Comparison of Titanium and Oxygen Isotope Compositions
Diagram credit: P. Warren, GCA, vol. 75, fig. EA-3 (2011)
'Stable isotopes and the noncarbonaceous derivation of ureilites, in common with nearly all differentiated planetary materials'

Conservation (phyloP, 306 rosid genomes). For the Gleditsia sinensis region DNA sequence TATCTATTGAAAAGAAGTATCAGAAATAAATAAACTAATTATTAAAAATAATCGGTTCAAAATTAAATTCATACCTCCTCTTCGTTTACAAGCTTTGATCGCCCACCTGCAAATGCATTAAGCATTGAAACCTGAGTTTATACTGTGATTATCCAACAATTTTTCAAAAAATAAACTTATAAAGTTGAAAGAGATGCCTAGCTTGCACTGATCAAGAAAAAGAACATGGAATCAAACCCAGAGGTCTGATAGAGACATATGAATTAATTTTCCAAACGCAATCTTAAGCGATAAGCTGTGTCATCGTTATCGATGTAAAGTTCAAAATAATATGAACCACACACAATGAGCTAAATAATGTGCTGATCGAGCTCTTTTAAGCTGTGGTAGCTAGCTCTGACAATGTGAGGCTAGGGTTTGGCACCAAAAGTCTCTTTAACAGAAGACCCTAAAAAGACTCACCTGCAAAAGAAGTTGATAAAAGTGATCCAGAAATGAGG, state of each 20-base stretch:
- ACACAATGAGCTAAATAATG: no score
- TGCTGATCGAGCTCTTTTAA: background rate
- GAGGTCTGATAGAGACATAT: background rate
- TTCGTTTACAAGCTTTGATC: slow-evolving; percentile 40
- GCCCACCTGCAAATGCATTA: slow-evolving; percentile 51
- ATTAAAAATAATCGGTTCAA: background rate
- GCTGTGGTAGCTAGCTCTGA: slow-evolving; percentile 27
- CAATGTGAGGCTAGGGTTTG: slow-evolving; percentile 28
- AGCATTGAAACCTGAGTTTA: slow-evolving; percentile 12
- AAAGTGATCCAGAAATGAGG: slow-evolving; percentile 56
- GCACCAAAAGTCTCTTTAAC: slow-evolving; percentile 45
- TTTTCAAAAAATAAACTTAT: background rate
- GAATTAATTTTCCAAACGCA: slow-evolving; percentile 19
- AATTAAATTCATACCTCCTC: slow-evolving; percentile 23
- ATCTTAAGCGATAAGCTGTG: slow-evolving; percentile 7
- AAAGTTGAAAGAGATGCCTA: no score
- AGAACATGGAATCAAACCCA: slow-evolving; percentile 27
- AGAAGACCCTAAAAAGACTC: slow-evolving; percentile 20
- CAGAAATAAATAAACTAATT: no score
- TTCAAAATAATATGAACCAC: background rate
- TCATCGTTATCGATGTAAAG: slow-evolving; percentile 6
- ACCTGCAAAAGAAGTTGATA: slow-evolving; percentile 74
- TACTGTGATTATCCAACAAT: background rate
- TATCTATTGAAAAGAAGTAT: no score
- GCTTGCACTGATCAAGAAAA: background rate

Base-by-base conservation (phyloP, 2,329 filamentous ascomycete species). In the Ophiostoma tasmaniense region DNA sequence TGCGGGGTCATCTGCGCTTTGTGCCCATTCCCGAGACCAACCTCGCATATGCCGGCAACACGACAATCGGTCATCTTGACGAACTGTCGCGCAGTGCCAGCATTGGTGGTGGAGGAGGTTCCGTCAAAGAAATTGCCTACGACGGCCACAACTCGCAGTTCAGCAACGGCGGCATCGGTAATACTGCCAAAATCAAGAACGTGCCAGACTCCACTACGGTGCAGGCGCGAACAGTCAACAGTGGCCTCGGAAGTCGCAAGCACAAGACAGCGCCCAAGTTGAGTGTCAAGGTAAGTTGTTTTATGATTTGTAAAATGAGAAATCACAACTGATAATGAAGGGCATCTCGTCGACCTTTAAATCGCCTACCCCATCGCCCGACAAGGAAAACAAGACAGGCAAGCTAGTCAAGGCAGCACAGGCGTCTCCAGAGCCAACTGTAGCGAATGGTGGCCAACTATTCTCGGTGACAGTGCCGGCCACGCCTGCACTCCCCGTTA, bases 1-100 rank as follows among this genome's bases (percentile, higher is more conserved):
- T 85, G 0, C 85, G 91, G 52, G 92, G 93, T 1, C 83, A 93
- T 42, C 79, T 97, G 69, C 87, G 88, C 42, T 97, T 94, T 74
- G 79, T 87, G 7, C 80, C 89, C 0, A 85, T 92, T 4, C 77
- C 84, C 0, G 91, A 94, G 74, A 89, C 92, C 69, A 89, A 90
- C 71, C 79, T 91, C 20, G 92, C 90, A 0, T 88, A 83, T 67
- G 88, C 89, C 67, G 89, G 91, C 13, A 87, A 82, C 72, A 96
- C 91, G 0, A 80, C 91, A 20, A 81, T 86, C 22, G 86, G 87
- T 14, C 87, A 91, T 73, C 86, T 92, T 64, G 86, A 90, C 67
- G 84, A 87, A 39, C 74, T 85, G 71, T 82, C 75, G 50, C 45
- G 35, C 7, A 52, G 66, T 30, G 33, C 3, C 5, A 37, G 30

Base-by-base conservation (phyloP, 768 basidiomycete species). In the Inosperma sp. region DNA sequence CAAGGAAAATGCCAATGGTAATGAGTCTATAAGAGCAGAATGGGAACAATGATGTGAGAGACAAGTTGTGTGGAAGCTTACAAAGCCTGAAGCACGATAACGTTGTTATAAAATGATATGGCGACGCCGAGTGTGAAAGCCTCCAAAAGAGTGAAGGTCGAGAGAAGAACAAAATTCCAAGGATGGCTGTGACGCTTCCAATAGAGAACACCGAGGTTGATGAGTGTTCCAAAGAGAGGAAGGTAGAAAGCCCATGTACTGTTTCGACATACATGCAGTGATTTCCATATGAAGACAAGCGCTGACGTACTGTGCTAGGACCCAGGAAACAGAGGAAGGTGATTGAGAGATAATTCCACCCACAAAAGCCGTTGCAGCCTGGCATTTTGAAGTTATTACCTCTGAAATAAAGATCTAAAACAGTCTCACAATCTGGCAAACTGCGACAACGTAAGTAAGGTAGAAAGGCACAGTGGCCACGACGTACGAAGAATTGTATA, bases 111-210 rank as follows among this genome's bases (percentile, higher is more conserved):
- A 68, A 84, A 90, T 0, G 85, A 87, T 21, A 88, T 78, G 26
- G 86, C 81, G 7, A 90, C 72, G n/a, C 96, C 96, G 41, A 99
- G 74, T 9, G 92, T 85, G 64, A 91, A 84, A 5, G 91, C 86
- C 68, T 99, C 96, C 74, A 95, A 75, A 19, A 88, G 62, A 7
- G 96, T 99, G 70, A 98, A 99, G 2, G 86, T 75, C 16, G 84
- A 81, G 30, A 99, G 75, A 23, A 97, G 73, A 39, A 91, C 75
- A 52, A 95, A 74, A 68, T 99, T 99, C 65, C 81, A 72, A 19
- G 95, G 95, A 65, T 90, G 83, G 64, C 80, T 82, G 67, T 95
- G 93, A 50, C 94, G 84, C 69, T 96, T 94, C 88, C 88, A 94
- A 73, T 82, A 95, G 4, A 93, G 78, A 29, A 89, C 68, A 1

In its bulk composition, NWA 011 is significantly different from typical eucrites in the following ways: it has a higher P content, a higher siderophile element content, a higher mean Fe/Mn ratio in pyroxene (~65 for NWA 011 vs. ~2840 for typical eucrites), a lower Sc content, and a higher abundance of platinum group elements. In addition, it has an excess of 50Ti and 54Cr (Trinquier et al., 2007). All of these features suggest a more oxidized source than that for typical eucrites (Korotchantseva et al., 2003; Isa et al., 2008). Based on elemental abundance patterns, the PGE enrichment as well as the higher abundances of other siderophile elements has been conjectured to be the result of an impact mixing event on the NWA 011 parent body involving a group-IVB iron projectile (Yamaguchi et al., 2002). In addition, the trace element contents of NWA 011 are distinct from those of other eucritesit has a higher Sr content, a lower REE content in merrillite, and a smaller Eu anomaly in pyroxene and phosphate (Floss et al., 2004). The Th/U ratio of NWA 011 is significantly lower than that of other basaltic meteorites such as eucrites and angrites. In addition, a positive Ce anomaly in merrillite is consistent with formation in an oxidizing environment.